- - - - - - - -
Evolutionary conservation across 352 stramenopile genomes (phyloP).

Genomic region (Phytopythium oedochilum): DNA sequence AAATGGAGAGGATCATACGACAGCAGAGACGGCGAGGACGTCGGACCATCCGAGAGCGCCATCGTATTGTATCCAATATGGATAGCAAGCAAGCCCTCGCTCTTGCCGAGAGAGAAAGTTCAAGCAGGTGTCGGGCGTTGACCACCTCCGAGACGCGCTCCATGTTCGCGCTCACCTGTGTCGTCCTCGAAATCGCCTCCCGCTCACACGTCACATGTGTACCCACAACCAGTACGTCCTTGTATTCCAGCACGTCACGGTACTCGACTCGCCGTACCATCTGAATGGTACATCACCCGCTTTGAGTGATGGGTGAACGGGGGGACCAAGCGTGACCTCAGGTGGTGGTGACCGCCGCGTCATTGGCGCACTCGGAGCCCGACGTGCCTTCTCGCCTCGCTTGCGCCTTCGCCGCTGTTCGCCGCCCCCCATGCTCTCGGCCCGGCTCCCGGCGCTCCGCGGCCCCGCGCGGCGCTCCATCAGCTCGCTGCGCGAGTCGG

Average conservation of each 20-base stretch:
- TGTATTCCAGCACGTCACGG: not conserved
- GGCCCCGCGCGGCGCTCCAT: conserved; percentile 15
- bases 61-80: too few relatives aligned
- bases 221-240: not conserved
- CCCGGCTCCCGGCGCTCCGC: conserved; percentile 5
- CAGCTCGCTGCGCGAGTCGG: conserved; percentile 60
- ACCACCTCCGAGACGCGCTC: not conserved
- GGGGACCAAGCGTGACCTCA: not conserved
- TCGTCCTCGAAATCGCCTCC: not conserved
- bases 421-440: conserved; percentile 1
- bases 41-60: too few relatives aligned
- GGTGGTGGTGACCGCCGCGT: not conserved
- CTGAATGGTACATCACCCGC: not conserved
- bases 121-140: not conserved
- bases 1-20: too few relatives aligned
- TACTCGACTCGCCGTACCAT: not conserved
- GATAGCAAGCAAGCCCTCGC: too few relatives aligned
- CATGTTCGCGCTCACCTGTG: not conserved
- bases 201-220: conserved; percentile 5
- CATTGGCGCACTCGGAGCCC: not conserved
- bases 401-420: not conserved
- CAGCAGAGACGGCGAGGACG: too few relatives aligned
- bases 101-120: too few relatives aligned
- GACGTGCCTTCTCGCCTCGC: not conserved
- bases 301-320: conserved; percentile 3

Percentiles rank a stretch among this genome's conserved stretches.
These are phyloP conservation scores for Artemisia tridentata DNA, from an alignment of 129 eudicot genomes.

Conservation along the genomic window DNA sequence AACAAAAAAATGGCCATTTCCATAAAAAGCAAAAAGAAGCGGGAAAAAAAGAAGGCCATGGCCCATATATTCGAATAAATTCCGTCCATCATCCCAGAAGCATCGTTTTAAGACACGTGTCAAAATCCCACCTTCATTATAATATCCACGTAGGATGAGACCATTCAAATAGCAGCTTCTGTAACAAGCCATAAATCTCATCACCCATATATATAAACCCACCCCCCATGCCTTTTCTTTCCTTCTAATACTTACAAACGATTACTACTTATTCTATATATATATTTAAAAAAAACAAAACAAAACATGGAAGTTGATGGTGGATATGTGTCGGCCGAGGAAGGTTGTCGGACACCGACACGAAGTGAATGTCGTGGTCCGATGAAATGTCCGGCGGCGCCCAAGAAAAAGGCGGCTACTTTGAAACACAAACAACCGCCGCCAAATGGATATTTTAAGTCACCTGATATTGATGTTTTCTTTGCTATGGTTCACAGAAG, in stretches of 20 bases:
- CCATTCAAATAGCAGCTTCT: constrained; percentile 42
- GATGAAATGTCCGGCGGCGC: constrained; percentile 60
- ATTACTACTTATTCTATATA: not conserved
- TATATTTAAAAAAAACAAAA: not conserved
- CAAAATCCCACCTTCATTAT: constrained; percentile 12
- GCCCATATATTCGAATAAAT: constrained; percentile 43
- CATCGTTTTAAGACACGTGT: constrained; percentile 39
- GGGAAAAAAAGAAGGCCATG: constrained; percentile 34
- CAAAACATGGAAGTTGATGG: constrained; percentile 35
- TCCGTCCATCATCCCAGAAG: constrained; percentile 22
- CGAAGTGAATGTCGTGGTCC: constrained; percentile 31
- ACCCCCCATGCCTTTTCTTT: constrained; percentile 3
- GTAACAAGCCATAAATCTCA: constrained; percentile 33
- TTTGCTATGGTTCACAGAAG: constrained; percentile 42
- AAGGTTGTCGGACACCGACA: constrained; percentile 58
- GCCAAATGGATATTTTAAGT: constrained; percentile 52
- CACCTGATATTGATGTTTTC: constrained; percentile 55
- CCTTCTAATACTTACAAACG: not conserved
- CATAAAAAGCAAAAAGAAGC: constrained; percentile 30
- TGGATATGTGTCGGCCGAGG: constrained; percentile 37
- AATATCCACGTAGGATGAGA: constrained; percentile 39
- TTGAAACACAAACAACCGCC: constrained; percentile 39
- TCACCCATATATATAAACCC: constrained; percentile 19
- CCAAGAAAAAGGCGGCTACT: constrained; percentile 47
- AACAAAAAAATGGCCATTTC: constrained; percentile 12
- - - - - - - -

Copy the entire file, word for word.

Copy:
Evolutionary conservation across 352 stramenopile genomes (phyloP).

Genomic region (Phytopythium oedochilum): DNA sequence AAATGGAGAGGATCATACGACAGCAGAGACGGCGAGGACGTCGGACCATCCGAGAGCGCCATCGTATTGTATCCAATATGGATAGCAAGCAAGCCCTCGCTCTTGCCGAGAGAGAAAGTTCAAGCAGGTGTCGGGCGTTGACCACCTCCGAGACGCGCTCCATGTTCGCGCTCACCTGTGTCGTCCTCGAAATCGCCTCCCGCTCACACGTCACATGTGTACCCACAACCAGTACGTCCTTGTATTCCAGCACGTCACGGTACTCGACTCGCCGTACCATCTGAATGGTACATCACCCGCTTTGAGTGATGGGTGAACGGGGGGACCAAGCGTGACCTCAGGTGGTGGTGACCGCCGCGTCATTGGCGCACTCGGAGCCCGACGTGCCTTCTCGCCTCGCTTGCGCCTTCGCCGCTGTTCGCCGCCCCCCATGCTCTCGGCCCGGCTCCCGGCGCTCCGCGGCCCCGCGCGGCGCTCCATCAGCTCGCTGCGCGAGTCGG

Average conservation of each 20-base stretch:
- TGTATTCCAGCACGTCACGG: not conserved
- GGCCCCGCGCGGCGCTCCAT: conserved; percentile 15
- bases 61-80: too few relatives aligned
- bases 221-240: not conserved
- CCCGGCTCCCGGCGCTCCGC: conserved; percentile 5
- CAGCTCGCTGCGCGAGTCGG: conserved; percentile 60
- ACCACCTCCGAGACGCGCTC: not conserved
- GGGGACCAAGCGTGACCTCA: not conserved
- TCGTCCTCGAAATCGCCTCC: not conserved
- bases 421-440: conserved; percentile 1
- bases 41-60: too few relatives aligned
- GGTGGTGGTGACCGCCGCGT: not conserved
- CTGAATGGTACATCACCCGC: not conserved
- bases 121-140: not conserved
- bases 1-20: too few relatives aligned
- TACTCGACTCGCCGTACCAT: not conserved
- GATAGCAAGCAAGCCCTCGC: too few relatives aligned
- CATGTTCGCGCTCACCTGTG: not conserved
- bases 201-220: conserved; percentile 5
- CATTGGCGCACTCGGAGCCC: not conserved
- bases 401-420: not conserved
- CAGCAGAGACGGCGAGGACG: too few relatives aligned
- bases 101-120: too few relatives aligned
- GACGTGCCTTCTCGCCTCGC: not conserved
- bases 301-320: conserved; percentile 3

Percentiles rank a stretch among this genome's conserved stretches.
These are phyloP conservation scores for Artemisia tridentata DNA, from an alignment of 129 eudicot genomes.

Conservation along the genomic window DNA sequence AACAAAAAAATGGCCATTTCCATAAAAAGCAAAAAGAAGCGGGAAAAAAAGAAGGCCATGGCCCATATATTCGAATAAATTCCGTCCATCATCCCAGAAGCATCGTTTTAAGACACGTGTCAAAATCCCACCTTCATTATAATATCCACGTAGGATGAGACCATTCAAATAGCAGCTTCTGTAACAAGCCATAAATCTCATCACCCATATATATAAACCCACCCCCCATGCCTTTTCTTTCCTTCTAATACTTACAAACGATTACTACTTATTCTATATATATATTTAAAAAAAACAAAACAAAACATGGAAGTTGATGGTGGATATGTGTCGGCCGAGGAAGGTTGTCGGACACCGACACGAAGTGAATGTCGTGGTCCGATGAAATGTCCGGCGGCGCCCAAGAAAAAGGCGGCTACTTTGAAACACAAACAACCGCCGCCAAATGGATATTTTAAGTCACCTGATATTGATGTTTTCTTTGCTATGGTTCACAGAAG, in stretches of 20 bases:
- CCATTCAAATAGCAGCTTCT: constrained; percentile 42
- GATGAAATGTCCGGCGGCGC: constrained; percentile 60
- ATTACTACTTATTCTATATA: not conserved
- TATATTTAAAAAAAACAAAA: not conserved
- CAAAATCCCACCTTCATTAT: constrained; percentile 12
- GCCCATATATTCGAATAAAT: constrained; percentile 43
- CATCGTTTTAAGACACGTGT: constrained; percentile 39
- GGGAAAAAAAGAAGGCCATG: constrained; percentile 34
- CAAAACATGGAAGTTGATGG: constrained; percentile 35
- TCCGTCCATCATCCCAGAAG: constrained; percentile 22
- CGAAGTGAATGTCGTGGTCC: constrained; percentile 31
- ACCCCCCATGCCTTTTCTTT: constrained; percentile 3
- GTAACAAGCCATAAATCTCA: constrained; percentile 33
- TTTGCTATGGTTCACAGAAG: constrained; percentile 42
- AAGGTTGTCGGACACCGACA: constrained; percentile 58
- GCCAAATGGATATTTTAAGT: constrained; percentile 52
- CACCTGATATTGATGTTTTC: constrained; percentile 55
- CCTTCTAATACTTACAAACG: not conserved
- CATAAAAAGCAAAAAGAAGC: constrained; percentile 30
- TGGATATGTGTCGGCCGAGG: constrained; percentile 37
- AATATCCACGTAGGATGAGA: constrained; percentile 39
- TTGAAACACAAACAACCGCC: constrained; percentile 39
- TCACCCATATATATAAACCC: constrained; percentile 19
- CCAAGAAAAAGGCGGCTACT: constrained; percentile 47
- AACAAAAAAATGGCCATTTC: constrained; percentile 12